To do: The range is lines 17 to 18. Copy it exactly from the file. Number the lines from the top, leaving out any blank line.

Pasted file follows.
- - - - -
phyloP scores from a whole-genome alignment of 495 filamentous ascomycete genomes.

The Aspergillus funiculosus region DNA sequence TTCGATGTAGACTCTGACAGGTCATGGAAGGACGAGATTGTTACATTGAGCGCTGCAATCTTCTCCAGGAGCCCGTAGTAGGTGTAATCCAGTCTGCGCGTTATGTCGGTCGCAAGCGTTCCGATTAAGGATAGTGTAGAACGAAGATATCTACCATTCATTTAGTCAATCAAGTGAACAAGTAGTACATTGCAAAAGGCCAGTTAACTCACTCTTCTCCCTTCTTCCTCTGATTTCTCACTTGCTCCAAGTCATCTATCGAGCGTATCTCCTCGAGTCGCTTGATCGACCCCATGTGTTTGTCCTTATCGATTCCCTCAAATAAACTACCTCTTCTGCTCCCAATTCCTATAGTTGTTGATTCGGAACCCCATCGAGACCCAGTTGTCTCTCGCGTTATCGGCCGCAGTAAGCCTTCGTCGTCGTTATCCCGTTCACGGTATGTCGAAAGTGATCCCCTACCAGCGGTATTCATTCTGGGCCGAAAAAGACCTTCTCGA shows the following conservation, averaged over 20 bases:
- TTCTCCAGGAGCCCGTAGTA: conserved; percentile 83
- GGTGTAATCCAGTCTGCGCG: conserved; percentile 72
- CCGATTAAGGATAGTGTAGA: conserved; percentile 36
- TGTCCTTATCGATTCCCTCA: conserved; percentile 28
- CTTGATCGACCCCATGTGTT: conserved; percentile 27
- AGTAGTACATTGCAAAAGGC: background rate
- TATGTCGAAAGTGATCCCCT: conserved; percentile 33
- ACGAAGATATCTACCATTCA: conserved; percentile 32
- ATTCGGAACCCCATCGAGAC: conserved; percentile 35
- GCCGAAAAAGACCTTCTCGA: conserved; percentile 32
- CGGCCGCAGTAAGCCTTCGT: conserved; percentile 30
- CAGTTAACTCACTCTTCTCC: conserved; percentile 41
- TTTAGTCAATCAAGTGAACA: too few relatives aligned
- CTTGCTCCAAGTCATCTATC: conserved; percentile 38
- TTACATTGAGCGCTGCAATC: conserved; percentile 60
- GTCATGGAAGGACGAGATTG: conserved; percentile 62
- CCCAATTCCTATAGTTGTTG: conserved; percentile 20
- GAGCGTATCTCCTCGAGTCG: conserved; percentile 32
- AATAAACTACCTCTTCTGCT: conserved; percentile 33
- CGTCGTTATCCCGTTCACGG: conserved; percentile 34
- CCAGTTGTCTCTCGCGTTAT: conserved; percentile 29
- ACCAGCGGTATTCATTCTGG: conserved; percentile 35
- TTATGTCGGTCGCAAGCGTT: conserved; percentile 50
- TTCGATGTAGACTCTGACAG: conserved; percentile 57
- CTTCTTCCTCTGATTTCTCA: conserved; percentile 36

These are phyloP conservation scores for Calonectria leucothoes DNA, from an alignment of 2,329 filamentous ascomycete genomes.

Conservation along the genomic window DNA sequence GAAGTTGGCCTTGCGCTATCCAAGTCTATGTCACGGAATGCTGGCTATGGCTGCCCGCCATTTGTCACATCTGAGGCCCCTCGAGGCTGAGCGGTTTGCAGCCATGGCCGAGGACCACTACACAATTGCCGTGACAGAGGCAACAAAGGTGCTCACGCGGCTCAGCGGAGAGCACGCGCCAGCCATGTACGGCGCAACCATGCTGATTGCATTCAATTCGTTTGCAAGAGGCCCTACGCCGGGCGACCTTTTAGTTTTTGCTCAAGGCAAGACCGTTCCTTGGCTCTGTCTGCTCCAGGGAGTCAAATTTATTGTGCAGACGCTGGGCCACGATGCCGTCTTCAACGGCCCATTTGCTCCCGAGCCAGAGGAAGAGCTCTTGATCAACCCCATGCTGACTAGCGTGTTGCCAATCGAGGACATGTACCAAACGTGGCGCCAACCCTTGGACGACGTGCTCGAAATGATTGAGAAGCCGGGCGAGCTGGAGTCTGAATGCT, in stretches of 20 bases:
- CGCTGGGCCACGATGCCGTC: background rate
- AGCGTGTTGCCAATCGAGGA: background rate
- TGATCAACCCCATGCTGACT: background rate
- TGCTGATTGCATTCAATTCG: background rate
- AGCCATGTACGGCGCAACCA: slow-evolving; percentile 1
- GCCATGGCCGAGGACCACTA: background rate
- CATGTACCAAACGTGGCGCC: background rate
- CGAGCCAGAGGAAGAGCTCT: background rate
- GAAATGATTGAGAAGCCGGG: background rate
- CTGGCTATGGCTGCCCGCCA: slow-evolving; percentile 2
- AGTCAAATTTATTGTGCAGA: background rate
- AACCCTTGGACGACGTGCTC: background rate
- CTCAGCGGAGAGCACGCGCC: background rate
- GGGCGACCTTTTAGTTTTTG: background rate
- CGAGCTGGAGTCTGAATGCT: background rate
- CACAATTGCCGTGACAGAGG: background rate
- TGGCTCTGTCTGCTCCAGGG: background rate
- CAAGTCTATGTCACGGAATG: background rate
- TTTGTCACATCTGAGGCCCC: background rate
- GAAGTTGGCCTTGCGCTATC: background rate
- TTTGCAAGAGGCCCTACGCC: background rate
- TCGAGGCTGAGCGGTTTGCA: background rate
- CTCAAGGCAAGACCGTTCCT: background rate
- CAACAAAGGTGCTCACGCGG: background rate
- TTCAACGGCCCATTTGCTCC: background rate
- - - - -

- TTACATTGAGCGCTGCAATC: conserved; percentile 60
- GTCATGGAAGGACGAGATTG: conserved; percentile 62